Social Security Taxes and the “Gig Economy”
It is fashionable to refer to the job market of the future as “the gig economy.” In this enlightened, technology enabled wonderland, everyone will be free to balance work and leisure as they see fit. When they want to earn more money, they get online, find a “gig,” and when the job’s performed the money flows into their checking account. Not quite the utopia of Galt’s Gulch, but tantalizingly closer. The problem with the “gig economy” is the troublesome intervention of reality. Tell an Uber driver who has two hungry children, a wife home with the flu (unable to “gig”), who makes $20 per hour and has no health insurance that he’s living in utopia. You may have to duck.
In 2017, the opinion section of the New York Times ran a guest editorialthat included a graphic entitled “Our Broken Economy, In One Simple Chart.” That chart was drawn from data gathered by a team of economists that included Thomas Piketty, author of the 2014 bestseller, Capital in the Twenty-First Century. Each dot on the chart below represents an income percentile. They form two lines, the grey line showing income growth by income percentile between 1946 and 1980, and the red line showing income growth by income percentile between 1980 and 2014.
As can be seen, during the 34-year post-World War II period, the lower income groups actually increased their income (on an annual percentage basis) more than did the higher income groups. In stark contrast, during the 34-year-period from 1980 through 2014, the higher income groups did significantly better. So much so, in fact, that a logarithmic scale is necessary after the 99th percentile, showing a dot for every 10th of 1 percent, then another for every 100th of 1 percent, and so on. And it keeps on rising. Between 1980 and 2014, the top 1/1,000th of 1 percent saw their income rise at an annual rate of 5.5 percent, compared to “only” 2.3 percent for the top-1 percent, compared to zero for the bottom 5 percent.
Piketty’s data is interesting, as is one of the central premises of Capital in the 21st Century. “The rate of capital return in developed countries is persistently greater than the rate of economic growth,” he writes, “and that this will cause wealth inequality to increase in the future.” One may argue Piketty’s premise all day, but his focus—and the focus of his acolytes—tends to be on the very highest income earners, along with the very lowest wage earners. Meanwhile, there remains the great American middle class, which labors to earn and retain income against tremendous institutional barriers. Most significantly, the Social Security tax that, as of 2018, is only assessed up to an income of $128,400.
How does this affect an independent contractor? You know, the people who do “gigs.” It all depends on how much the gig pays.
The next chart shows the cumulative and marginal tax brackets by income based on 2018 state and federal tax rates. California’s state tax brackets are applied in this example, because even there, where high-income households pay very high taxes, the burden on the middle class is higher. Using data compiled by the Institute for Social Research and Data Innovation at the University of Minnesota, a household income of $77,400 is in the 59th percentile in America; a household income of $128,400 is in the 80th percentile. Take a look at the marginal tax rate for these households. Between $70,000 and $80,000 it soars from 33 percent to 43 percent, then peaks at 47 percent at 120,000, before plummeting to 34 percent at $130,000. The rapid rise is the impact of the federal income tax rategrowing from 12 percent for earnings below $77,400 to 22 percent for earnings above that amount, plus a steady rise in the California state tax rate (6 percent at $64,000, 8 percent at $89,000, 9.3 percent at $112,000). The sudden fall is the result of the Social Security tax of 12.4 percent going away for incomes over $128,400.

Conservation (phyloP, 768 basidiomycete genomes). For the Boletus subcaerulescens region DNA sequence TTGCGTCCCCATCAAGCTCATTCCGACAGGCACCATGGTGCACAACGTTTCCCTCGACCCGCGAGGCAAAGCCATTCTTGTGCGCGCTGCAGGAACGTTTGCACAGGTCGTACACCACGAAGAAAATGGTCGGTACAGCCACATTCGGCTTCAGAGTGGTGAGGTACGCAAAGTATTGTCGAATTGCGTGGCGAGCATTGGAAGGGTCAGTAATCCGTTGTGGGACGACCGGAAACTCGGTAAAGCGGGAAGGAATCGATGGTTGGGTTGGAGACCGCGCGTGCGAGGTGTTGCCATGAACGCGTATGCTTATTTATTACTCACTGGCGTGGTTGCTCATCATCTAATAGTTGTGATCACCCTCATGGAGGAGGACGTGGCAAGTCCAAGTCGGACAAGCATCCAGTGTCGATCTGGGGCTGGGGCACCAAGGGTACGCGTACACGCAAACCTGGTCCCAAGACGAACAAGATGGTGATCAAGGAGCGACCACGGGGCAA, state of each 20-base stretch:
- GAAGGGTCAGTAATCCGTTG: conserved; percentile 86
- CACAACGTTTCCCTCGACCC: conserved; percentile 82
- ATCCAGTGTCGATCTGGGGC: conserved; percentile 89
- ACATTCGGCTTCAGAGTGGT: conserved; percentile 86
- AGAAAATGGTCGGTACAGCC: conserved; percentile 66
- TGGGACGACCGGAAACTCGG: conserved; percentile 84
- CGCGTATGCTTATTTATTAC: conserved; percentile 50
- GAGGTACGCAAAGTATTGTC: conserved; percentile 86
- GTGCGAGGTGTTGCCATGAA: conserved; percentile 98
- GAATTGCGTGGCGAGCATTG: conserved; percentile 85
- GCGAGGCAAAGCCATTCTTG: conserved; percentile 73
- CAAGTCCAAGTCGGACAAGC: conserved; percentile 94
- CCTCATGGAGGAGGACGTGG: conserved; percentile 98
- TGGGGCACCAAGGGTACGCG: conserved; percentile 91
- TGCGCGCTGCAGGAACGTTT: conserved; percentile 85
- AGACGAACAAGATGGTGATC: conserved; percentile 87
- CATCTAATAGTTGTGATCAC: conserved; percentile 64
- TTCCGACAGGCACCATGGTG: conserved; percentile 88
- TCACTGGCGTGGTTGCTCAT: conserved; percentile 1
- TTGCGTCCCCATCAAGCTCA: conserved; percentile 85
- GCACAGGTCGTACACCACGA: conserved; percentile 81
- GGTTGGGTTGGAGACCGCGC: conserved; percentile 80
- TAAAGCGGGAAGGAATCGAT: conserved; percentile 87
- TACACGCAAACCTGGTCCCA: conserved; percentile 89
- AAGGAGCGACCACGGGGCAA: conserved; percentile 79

It’s valid to question whether we need Social Security, or any government solution to retirement security, but let’s set that aside for a moment and consider what these assessments do to independent contractors, those members of the “gig economy.” In 2018, roughly 70 million Americans lived in households with incomes between $77,000 and $128,000. Not all of them were independent contractors, but if they wanted to supplement their salaried jobs, chances are they were doing that extra work as independent contractors. This is where the marginal tax bracket is so much more relevant than the cumulative tax bracket. The marginal tax bracket shows what individuals in those household income brackets could expect to keep, after they paid all their taxes. Barely more than half. Take a second job that pays $20 per hour? Keep $10.80 after taxes. Take a second job, working nights and weekends, paying $50 per hour? Keep $27 after taxes. Ouch.
The significance of this fact—that upper middle income households pay far less on their extra income than middle income households—has profound implications. People who take on extra work to feed their families, know they’re going to pay not 12 percent federal income tax, but 22 percent (for all income between $77,000 and $165,000), and as an independent contractor they know they’re going to pay 12.4 percent tax for the employer and employee share of Social Security. Add to that Medicare (employer and employee portions), and a high state tax (such as in California), and they know they’ll give back nearly half of what they earn to the government. Crappy gig. But if they’re making over $128,400, they’ll only give back about one-third of what they make to the government. Not a crappy gig.